Taxonomic, edaphic and biological aspects of endemism were studied in a phanerogamous flora from the Agulhas Plain, a coastal lowland area of the Cape Floristic Region. Of the 1751 species in the flora, 23.6% were regional endemics and 5.7% were local endemics. Families which were over‐represented in terms of endemics included the Ericaceae, Rutaceae, Proteaceae and Polygalaceae. Under‐represented families included the Poaceae, Cyperaceae, Scrophulariaceae and Orchidaceae. Highest levels of local endemism were recorded on limestone and colluvial acid sand. Sixty‐nine percent of regional endemics and 85% of local endemics were confined to a single substratum. An analysis of the frequency of biological traits associated with species with different categories of endemism enabled the establishment of a biological profile of a local endemic: a dwarf to low, non‐sprouting shrub with soil stored seeds which are ant‐dispersed and/or form a symbiotic relationship with microbes. It is argued that lineages with these characteristics are vulnerable to severe population reduction or even local extinction. An effect of this would be the promotion of rapid, edaphic speciation as a result of catastrophic selection. Thus, certain traits (e.g. non‐sprouting) prevail or even predominate in the flora not because of any adaptive advantage but because high speciation rates of lineages which possess them, overwhelm low survival rates.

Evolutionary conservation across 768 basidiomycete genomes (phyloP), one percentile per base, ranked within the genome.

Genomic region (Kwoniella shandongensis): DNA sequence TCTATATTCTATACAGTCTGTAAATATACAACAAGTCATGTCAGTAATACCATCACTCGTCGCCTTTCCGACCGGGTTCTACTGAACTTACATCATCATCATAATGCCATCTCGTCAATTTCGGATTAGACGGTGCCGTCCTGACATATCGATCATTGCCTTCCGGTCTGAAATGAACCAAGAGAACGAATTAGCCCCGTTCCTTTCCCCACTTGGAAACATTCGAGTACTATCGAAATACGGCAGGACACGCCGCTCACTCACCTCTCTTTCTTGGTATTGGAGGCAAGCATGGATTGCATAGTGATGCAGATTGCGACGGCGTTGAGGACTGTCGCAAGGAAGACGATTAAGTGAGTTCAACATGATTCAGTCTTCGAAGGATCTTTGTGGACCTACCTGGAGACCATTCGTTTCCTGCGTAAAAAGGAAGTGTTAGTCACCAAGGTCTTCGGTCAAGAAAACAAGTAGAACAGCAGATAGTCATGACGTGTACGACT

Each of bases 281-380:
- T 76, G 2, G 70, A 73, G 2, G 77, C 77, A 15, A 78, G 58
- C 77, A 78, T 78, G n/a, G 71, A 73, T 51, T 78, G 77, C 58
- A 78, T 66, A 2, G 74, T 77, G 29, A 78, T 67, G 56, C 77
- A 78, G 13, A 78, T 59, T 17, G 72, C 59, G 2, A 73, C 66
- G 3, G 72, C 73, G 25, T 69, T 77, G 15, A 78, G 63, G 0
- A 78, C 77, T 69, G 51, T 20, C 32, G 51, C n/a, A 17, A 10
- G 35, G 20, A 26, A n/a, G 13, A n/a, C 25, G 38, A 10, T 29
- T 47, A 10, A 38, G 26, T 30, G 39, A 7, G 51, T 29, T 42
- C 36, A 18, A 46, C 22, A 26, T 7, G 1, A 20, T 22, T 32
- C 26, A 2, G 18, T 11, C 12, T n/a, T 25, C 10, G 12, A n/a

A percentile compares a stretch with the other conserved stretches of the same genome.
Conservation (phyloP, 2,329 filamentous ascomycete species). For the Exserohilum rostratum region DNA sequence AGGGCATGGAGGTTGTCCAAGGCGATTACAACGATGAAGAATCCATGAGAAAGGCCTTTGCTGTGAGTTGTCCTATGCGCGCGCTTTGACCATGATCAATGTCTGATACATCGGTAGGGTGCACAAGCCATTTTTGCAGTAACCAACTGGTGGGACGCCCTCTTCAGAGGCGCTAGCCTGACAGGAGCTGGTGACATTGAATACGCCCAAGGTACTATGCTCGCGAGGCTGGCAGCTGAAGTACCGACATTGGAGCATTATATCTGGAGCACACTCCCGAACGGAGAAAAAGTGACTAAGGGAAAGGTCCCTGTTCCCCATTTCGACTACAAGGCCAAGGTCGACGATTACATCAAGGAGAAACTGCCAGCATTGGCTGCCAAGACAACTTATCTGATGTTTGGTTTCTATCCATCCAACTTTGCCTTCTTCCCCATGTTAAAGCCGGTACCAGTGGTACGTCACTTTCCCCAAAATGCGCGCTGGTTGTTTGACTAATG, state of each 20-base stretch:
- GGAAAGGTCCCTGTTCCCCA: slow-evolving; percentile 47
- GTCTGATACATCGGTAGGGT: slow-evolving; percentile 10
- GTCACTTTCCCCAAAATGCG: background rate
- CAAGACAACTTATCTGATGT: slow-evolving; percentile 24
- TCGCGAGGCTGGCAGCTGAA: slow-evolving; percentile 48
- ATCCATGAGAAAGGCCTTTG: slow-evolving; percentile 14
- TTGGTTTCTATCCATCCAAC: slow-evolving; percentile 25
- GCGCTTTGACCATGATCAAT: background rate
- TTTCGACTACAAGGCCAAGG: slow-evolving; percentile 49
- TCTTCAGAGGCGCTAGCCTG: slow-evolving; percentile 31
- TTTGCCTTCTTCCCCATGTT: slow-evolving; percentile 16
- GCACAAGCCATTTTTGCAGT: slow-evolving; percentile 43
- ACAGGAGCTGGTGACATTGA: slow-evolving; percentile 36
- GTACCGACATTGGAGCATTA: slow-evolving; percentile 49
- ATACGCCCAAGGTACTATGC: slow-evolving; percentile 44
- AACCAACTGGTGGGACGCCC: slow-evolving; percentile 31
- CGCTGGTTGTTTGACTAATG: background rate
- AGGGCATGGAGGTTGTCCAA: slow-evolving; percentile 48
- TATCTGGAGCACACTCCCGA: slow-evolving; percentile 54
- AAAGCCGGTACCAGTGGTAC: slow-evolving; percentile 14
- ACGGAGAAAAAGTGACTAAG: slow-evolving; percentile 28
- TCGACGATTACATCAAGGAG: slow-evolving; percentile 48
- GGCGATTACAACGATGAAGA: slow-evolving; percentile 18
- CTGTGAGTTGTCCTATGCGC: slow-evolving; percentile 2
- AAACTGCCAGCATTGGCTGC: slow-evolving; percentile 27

Biological Journal of the Linnean Society – Oxford University Press
Published: Dec 1, 1992
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